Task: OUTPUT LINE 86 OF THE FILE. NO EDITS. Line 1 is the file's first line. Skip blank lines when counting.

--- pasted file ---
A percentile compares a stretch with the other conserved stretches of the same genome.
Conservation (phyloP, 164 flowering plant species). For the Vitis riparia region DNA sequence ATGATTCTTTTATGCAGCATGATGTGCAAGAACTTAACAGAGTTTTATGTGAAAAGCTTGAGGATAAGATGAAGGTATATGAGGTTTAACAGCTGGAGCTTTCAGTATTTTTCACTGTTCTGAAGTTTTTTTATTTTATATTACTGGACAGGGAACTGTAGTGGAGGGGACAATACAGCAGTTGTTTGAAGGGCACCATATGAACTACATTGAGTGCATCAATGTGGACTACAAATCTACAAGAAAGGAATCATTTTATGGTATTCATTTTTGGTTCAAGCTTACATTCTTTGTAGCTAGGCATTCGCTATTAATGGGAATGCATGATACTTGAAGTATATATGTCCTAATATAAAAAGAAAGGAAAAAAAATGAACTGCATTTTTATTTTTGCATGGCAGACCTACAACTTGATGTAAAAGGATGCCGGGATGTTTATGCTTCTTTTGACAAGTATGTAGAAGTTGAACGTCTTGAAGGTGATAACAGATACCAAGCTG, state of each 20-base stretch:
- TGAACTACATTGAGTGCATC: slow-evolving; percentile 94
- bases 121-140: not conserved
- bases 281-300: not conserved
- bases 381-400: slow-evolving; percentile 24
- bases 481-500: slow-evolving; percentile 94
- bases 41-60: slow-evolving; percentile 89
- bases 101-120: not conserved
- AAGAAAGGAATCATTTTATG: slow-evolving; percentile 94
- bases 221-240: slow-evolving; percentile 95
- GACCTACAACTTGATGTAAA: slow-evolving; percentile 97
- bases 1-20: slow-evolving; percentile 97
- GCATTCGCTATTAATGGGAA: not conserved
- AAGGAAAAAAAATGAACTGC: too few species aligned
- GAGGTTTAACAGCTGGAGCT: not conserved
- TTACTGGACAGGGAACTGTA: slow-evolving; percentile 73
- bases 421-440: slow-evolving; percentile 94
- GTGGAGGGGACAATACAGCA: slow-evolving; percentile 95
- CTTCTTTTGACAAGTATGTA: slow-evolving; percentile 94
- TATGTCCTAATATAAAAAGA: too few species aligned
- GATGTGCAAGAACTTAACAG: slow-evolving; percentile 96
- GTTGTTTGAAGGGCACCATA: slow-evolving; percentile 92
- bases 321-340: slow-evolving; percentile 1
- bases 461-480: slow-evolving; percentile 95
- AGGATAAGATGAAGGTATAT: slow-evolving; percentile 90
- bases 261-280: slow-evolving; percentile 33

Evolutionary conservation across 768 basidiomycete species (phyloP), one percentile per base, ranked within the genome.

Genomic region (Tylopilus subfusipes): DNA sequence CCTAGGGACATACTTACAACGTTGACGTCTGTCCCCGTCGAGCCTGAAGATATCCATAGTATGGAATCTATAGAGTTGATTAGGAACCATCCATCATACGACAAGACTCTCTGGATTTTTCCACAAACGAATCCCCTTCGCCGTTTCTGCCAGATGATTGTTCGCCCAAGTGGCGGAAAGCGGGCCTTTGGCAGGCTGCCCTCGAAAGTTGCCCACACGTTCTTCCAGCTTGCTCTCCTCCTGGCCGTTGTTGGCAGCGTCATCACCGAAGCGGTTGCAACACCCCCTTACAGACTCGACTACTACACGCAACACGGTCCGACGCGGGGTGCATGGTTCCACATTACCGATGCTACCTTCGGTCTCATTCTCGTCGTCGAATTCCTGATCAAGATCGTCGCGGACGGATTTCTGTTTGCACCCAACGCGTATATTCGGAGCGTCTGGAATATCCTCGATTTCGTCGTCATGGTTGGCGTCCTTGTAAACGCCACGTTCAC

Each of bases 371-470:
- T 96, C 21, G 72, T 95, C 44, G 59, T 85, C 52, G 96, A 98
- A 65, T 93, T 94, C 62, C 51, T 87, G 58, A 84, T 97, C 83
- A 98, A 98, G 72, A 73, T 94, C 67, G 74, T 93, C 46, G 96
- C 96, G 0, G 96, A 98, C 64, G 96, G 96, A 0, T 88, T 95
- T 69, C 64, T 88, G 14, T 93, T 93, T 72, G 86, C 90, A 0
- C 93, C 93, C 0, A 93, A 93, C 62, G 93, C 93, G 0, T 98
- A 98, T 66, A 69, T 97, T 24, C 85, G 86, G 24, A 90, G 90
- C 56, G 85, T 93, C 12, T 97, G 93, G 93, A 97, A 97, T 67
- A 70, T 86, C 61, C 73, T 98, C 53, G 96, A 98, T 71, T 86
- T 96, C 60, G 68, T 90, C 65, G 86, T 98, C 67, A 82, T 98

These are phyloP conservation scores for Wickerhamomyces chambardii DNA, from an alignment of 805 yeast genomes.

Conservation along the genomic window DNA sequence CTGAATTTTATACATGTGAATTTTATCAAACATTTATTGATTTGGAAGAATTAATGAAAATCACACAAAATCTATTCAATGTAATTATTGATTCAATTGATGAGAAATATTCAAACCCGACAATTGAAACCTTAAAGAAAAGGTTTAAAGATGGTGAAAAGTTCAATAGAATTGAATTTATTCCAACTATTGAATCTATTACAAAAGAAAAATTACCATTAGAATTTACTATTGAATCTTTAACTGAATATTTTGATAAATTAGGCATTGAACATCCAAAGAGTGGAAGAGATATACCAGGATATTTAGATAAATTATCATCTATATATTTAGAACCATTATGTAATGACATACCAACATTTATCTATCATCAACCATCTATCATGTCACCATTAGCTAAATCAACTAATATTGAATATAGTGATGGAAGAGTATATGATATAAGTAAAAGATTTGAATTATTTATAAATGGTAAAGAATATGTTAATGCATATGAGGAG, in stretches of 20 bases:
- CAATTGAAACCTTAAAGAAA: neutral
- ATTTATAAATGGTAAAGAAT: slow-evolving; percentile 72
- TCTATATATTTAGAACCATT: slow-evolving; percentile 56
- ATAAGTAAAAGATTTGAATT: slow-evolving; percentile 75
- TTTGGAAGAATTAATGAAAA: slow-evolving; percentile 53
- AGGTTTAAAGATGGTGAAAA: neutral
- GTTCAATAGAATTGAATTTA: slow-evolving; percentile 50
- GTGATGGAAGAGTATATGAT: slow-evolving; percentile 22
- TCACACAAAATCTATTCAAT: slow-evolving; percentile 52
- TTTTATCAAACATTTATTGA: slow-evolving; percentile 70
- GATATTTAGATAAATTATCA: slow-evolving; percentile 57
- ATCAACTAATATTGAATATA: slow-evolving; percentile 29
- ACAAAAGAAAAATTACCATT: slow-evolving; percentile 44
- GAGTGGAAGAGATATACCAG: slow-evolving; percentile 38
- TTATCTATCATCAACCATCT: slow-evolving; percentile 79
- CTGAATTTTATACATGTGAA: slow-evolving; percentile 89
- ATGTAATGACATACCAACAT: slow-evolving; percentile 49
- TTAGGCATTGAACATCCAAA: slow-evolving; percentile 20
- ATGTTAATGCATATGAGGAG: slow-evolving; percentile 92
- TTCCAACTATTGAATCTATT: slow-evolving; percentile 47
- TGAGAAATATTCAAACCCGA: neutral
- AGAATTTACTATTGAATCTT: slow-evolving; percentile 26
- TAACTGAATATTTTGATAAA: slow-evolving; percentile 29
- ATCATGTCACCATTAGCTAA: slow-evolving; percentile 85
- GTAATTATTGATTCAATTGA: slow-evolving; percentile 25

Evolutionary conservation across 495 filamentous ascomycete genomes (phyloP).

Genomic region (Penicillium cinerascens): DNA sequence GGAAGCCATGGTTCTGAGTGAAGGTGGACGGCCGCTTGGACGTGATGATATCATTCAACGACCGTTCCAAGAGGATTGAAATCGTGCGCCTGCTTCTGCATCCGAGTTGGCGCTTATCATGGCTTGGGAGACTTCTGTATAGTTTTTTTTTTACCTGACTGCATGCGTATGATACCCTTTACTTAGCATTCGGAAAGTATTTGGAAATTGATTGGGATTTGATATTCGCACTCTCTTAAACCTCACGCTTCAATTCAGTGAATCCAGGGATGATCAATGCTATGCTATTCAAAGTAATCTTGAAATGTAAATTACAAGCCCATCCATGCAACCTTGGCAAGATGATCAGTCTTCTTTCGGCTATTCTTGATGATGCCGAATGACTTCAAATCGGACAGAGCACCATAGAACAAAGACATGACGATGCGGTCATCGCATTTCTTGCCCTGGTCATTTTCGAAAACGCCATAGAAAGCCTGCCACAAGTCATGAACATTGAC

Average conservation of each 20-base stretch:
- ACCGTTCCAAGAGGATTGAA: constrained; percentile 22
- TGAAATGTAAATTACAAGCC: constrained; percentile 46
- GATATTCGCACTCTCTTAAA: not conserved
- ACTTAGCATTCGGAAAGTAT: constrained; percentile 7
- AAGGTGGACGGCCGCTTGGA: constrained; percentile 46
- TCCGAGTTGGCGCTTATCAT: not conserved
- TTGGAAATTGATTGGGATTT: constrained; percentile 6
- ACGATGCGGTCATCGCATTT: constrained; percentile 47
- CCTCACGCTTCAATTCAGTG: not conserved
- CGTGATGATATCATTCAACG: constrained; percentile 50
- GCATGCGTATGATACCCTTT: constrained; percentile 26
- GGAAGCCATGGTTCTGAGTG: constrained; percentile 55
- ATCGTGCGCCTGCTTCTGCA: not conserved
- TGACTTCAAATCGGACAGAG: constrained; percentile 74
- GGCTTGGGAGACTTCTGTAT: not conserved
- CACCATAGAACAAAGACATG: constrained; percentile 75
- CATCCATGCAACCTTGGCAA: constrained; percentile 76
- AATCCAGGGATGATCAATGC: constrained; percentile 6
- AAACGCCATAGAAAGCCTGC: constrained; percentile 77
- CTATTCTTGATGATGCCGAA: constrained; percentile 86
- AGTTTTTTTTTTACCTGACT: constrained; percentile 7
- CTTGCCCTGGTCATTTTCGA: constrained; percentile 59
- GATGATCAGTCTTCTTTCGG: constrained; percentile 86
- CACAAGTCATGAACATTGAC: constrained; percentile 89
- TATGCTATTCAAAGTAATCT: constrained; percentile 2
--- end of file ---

- CACCATAGAACAAAGACATG: constrained; percentile 75